Tel Haror is generally accepted as the site of ancient Gerar, a place mentioned on two occasions in the patriarchal narratives. During the Middle Bronze period (ca 2000 to 1500 BC), Tel Haror was one of the largest cities in southern Canaan, covering 40 acres (16 ha). The tell is surrounded by a rampart of beaten earth and sits on the western bank of the Wadi esh-Sheri’ah, in the valley of Gerar. Located in the western Negev, the site is clearly associated with the Philistine plain but is off the main coastal highway.
Gerar and the Patriarchs
Abraham and Isaac both sought to live in Gerar. Abraham moved here after living between Kadesh (Barnea) and Shur in western Sinai (Gen 20:1). His wife was taken by the king of Gerar but was eventually returned with 1000 shekels of silver (Gen 20:2-18). Isaac came to Gerar to live inside the city during a famine in the land, instead of going to Egypt like Abraham and Jacob (26:1-6). Isaac’s troubles over Rebecca happened in the city since King Abimelech observed the display of affection from his window (Gen 26:7-11).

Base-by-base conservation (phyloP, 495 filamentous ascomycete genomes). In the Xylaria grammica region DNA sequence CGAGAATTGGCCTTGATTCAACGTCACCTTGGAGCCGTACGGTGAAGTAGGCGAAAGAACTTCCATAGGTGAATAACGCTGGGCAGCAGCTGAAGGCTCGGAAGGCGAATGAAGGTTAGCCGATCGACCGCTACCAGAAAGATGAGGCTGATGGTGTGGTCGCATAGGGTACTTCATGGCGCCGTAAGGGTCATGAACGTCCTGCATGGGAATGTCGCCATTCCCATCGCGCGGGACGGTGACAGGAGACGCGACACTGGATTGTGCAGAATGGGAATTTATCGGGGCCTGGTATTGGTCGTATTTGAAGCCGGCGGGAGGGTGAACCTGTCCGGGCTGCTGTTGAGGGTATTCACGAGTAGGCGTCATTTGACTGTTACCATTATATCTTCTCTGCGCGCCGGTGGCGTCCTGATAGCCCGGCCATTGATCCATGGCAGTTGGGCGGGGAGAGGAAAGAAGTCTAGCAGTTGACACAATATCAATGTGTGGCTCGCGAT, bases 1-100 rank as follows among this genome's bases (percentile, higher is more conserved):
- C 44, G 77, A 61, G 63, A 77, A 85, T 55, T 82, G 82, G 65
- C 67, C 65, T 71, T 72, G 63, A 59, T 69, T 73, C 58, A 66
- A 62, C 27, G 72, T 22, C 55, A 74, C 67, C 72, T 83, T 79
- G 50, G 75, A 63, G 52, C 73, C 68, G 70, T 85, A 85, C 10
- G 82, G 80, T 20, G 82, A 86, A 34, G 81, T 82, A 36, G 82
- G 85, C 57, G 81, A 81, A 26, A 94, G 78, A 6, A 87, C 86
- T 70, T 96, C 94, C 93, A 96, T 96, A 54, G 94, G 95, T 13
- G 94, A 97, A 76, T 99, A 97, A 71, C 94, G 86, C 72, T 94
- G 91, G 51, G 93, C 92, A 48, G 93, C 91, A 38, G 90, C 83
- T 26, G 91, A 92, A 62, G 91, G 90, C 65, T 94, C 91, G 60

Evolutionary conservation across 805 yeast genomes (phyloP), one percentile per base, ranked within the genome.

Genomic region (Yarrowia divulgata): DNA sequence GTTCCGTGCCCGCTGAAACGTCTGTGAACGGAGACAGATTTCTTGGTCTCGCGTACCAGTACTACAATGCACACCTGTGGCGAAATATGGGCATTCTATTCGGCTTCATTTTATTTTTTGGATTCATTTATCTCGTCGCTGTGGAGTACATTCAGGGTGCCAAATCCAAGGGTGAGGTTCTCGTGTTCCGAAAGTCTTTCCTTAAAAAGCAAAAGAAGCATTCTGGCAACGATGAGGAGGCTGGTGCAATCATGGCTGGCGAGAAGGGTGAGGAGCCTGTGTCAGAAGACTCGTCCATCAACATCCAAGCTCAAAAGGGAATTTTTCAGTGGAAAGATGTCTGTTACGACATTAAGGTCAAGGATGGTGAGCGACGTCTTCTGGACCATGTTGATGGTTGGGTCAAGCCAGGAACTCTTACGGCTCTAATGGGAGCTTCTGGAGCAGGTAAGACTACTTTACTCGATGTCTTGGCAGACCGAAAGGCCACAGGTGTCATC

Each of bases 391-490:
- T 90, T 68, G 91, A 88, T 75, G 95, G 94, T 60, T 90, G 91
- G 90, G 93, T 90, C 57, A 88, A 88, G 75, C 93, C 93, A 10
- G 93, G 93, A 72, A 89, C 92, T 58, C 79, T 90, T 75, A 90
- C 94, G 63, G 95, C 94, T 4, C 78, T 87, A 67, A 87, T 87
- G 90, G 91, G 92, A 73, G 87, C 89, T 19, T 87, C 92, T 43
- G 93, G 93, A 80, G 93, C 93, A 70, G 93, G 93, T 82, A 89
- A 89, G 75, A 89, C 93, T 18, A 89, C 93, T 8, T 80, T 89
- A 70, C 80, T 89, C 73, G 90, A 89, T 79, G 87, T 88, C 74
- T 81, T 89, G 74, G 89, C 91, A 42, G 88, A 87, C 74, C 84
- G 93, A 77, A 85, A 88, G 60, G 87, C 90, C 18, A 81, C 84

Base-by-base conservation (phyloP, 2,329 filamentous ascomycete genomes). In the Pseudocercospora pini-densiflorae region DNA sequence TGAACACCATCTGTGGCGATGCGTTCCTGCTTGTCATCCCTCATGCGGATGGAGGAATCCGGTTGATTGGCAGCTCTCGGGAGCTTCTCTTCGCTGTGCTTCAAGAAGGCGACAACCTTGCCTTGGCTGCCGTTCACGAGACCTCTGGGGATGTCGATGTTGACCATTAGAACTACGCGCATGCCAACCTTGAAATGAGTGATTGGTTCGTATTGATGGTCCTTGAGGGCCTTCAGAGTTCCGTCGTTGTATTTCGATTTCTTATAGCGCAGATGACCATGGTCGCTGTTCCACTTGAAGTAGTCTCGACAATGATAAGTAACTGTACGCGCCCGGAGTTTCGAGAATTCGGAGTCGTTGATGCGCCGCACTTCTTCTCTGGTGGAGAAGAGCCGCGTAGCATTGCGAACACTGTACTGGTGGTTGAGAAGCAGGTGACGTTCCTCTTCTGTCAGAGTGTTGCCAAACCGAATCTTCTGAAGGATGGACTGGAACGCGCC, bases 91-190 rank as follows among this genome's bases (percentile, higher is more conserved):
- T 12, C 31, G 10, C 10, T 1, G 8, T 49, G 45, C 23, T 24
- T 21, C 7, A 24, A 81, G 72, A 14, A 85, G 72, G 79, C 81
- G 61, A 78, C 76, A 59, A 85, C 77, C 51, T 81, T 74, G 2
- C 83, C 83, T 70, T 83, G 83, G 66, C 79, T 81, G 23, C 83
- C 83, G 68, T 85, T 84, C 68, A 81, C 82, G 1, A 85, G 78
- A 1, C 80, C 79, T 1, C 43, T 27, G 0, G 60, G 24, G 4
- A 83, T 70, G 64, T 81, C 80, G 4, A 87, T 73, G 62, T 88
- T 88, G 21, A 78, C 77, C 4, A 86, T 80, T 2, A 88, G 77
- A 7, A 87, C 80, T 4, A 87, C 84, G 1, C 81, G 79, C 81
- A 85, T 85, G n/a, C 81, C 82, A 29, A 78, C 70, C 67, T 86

Living in Tents
Abraham and, later, Isaac’s troubles with the locals required that they move to the outside edge of Gerar’s territory. “Then Isaac departed from [Gerar] and pitched his tent in the Valley of Gerar, and dwelt there.” (Gen 26:17-18, NKJV) Tent-dwellers still settle in the area around Gerar today, such as this family of Bedouin living at the foot of Tel Haror.
Reaping a Hundredfold
The productivity of the land around Gerar is described in Genesis 26:12. “Now Isaac sowed in that land, and reaped in the same year a hundredfold. And the Lord blessed him.” (NKJV) Three thousand years later, modern techniques are being used to sow and reap in the area’s fertile soil.